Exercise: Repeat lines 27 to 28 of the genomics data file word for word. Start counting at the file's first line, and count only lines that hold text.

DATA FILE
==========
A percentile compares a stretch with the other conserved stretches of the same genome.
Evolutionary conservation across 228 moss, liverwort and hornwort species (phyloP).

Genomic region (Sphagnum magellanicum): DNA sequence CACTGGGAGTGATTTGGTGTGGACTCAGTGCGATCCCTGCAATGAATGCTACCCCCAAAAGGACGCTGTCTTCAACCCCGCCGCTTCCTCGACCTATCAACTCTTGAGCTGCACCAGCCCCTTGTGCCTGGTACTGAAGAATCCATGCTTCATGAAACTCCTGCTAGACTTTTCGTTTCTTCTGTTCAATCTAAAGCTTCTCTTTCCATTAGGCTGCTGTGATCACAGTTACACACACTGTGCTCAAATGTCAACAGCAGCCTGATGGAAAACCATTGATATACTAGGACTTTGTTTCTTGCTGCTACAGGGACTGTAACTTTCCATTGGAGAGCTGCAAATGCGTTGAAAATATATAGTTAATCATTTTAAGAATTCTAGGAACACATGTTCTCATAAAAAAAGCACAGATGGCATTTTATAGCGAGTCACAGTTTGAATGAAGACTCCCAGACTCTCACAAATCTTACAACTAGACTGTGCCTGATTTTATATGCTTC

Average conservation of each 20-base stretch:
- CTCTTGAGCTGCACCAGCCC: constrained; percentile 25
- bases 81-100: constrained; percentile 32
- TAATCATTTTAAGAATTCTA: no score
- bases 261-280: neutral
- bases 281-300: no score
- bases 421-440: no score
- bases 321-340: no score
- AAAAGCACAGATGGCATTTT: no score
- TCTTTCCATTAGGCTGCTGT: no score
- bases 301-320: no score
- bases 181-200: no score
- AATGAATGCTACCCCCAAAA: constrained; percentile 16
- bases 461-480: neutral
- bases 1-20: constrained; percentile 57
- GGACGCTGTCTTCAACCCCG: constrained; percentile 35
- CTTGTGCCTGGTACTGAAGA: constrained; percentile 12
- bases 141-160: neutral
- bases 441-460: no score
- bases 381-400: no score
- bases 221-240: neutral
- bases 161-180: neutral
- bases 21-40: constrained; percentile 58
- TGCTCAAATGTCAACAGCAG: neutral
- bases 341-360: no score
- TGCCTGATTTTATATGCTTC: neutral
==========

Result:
- TGCTCAAATGTCAACAGCAG: neutral
- bases 341-360: no score